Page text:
There are currently 86,000 young people in the care system. That number is rising. 86,000 different stories. Some maybe similar but they are all different. We have all been placed in this system because at some point something went wrong. Some of our stories have a good ending but this is not because of the system.
I am one of these 86,000 young people. I ran away from my abuser at the age of 16. After a month or two of sofa surfing and street homelessness, I was desperate. I went to my local authority emotionally and physically debilitated. Pleading with them. They didn’t help. They told me they could not support me, because I didn’t have my passport. They told me to go back to the prison that trapped my body, broken my soul and destroyed my mind. That day I left believing no one truly cared for me. No one would ever. If my father didn’t, why would they?
Eventually this burden became too much for me. I cracked and told my good friend I was homeless and, like good friends do she told her mother. The very next day her, her mother, and I went to the local authorities. This is time they did not turn me away. She fought for me. She fought for my survival. That same day they put me in a hostel. I’m not sure if it was any better than being on the streets. It was a room share with four other beds. Random men would walk in at night. Most nights I was scared for my life. But at least I was warm, right? Sadly, I am not the only minor they have placed in these conditions, I will not be the last. After a month they forced me to move back in with my father. Within the first hour of moving in, I knew I would be out again.
I ran away again. This time I found a charity that supported homeless gay teenagers, the Albert Kennedy Trust. They assured me they would help me. They made me feel safe in a world I thought despised me. It was the little things they did, that made me feel like I mattered, like asking me what area I would like to live in? If I would like to live with one supported lodger, or a couple? Hoping to find a family I choose a couple in Camden and that is exactly where they placed me. Today those supported lodgers are my foster parents.
The Albert Kennedy Trust and my now foster parents fought my local authority to make me a looked after child and we won. We won because I was suicidal. I had too many people fighting for me and they realised failure to protect me could result in my death. This was a risk they could not take.
If people outside the system had not fought the system designed to protect me I do not know where I would be now. Maybe, one of the care leavers that account for 25% of homelessness, maybe one of the 25% of care leavers that fill up prison cells, maybe hospitalised – 61% of care experienced people suffer from mental health problems. But I know where I am not and I know why.
For many of us, from the moment we enter the system to the day we leave, we will not truly get the support we need. Everyone in our lives are paid. We are a task to be completed. We are at the mercy of the service provider – if they are having a bad day they might say no. No to housing. No to travel. No to money. They might not have the energy to protect us when they have heard 10 similar stories that day. But every story matters. Every story is a life.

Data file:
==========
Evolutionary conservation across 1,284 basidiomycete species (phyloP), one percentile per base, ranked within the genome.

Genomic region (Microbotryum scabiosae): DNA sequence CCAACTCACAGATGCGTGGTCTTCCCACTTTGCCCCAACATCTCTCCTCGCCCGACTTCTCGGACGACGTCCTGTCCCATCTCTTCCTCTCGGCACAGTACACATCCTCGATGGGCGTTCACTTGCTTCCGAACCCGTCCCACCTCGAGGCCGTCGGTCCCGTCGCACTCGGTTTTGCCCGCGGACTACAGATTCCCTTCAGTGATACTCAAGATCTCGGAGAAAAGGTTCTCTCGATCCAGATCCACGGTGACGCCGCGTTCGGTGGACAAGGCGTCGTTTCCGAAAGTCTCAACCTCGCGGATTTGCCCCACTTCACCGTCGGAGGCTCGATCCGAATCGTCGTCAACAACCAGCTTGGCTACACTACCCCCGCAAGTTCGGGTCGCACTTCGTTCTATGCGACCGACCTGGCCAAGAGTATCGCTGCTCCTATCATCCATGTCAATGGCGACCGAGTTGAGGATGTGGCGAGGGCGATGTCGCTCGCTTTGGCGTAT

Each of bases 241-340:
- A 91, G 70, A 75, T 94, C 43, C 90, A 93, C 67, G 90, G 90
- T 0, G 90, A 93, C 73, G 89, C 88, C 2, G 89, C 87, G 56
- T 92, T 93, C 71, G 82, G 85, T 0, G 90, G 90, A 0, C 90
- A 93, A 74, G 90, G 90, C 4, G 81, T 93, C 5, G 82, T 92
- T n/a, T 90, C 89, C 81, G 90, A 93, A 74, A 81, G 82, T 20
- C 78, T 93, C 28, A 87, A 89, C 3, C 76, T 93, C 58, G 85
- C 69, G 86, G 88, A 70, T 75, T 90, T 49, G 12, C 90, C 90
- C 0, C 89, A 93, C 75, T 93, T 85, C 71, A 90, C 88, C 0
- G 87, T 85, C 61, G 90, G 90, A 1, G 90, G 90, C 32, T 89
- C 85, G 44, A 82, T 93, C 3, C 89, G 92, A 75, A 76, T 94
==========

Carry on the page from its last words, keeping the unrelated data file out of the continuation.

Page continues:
I stand in front of you not a box, not a word on a piece of paper, not a case. I stand in front of you as a human being, blood rushing through my veins, palms sweating, heart racing. I fear our system does not see me the same way you do.
Right now the system is broken. Each local authority has some discretion in how they choose to support us. The government gives them this power. Care leavers in Hackney do not receive the same support as care leavers in the borough of Waltham Forest. We call this the postcode lottery. The government is failing as our corporate parent, charities are having to take their place. However, Charities are limited in their resources – they do not have the means the government has. Charities try but their good is limited. So, who is then left to fights for us? You!
I am trying to fix that broken system. Through my work as a communications assistant with the charity Drive Forward Foundation I’ve spoken in Parliament offering my insights into the care experience to politicians – making sure I use my voice to cover my personal journey, but to also challenge any response by MPs. Using the experiences of other care leavers I know who are not in the position to speak for themselves. Today, I’m proud that I am in a place that enabled me to step up and use my voice to speak up for us; sharing who we are, why some of us behave the way we do, what our struggles are. It has become important to me that members of the public – you – know who we are. I’ve also just been filmed for BBC Three challenging perceptions on homelessness. I have found my voice.
There is a reason I am not just another statistic. Believe me I came close. I didn’t and this is not at because I am brighter, not because I’m stronger, more resilient, or better looking…okay maybe it’s because I’m better looking. It is because I was blessed. I had incredible people fighting for me, it is because of the unconditional love my foster parents have given me, my sister, the amazing opportunity the charity I work for has given me. It is because people cared to fight for the forgotten ones. I want everyone here to be informed and to be part of that fight.
I stand proud today using my voice to fight for my fellow looked after young people. I am a child of the state. I am your child. See me, see us. Acknowledged our pain and our cries for help, for love. We belong to you. We are everyone’s children.
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